Following the observation that C. thermocellum strain ATCC 27405 develops L-forms in addition to spores, we examine here the properties of these two non-growth cell states and the factors that trigger their formation in this organism.
Evaluation of conditions under which spores were observed
Percentage of resting cells formed after stress exposure
MTC media (control)
Reduced cellulose (1g L-1)
4.2 ± 2.8
6.6 ± 4.0
Transfer from cellulose to cellobiose
6.9 ± 3.7
Transfer from cellobiose to cellulose
6.2 ± 3.7
Depletion of substrate during steady state growth
98.0 ± 0.017
Evaluation of conditions under which L-forms were observed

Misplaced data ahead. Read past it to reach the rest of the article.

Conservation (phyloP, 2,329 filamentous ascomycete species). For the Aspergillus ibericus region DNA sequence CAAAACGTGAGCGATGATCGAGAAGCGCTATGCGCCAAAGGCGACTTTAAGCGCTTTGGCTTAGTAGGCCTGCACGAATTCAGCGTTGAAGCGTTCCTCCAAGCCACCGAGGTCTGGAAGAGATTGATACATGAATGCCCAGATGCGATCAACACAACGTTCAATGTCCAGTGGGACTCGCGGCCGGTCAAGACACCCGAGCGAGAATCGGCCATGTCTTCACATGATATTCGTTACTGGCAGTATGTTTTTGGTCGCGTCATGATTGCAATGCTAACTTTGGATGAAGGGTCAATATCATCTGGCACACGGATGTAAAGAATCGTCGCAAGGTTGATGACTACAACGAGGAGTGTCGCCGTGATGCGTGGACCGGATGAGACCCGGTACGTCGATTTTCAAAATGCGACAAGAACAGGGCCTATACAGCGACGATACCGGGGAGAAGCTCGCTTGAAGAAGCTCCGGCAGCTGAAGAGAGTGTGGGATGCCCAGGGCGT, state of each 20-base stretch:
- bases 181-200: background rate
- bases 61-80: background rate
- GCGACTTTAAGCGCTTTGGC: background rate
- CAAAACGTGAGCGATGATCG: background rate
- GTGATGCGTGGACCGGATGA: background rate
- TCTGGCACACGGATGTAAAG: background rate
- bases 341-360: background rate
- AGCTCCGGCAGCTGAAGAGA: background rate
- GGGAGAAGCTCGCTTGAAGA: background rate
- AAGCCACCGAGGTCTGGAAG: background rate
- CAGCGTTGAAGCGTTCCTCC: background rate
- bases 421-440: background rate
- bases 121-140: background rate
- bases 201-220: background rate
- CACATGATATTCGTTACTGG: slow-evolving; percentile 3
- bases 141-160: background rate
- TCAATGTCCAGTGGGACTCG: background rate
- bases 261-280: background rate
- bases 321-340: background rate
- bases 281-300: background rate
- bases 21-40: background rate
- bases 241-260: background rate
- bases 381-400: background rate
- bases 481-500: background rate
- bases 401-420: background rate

During normal cultivation of C. thermocellum, L-forms are occasionally observed, but the clear transition rapidly following termination of feeding in continuous culture seemed to indicate a well-defined physiological response. Arrest of growth and metabolism following feeding termination was confirmed by HPLC analysis, showing that cellobiose was exhausted within 60 minutes and by the simultaneous cessation of base addition used for pH control (Figure 2, Panel A). No additional acetic acid, lactic acid, or ethanol was produced during this transition or after L-form formation (data not shown). The complete transition into the L-form morphology occurred approximately 24 h after the feed was stopped (Figure 2, Panel D). Once the transition from rods to L-forms was complete, viability was determined by plating. Viable counts indicated that 108 CFU/ml cells remained viable in the culture at this initial time point, but that viability decreased with age (data not shown). The resulting colonies exhibited normal morphology, and all cells within the colonies were rod shaped when examined microscopically. This suggests that these L-forms were unstable, and able to revert back to the normal morphology once sufficient nutrients were supplied. To be certain the culture was free of contaminants, 16S rRNA gene sequencing was performed on several single colonies obtained, and no such contaminants were found.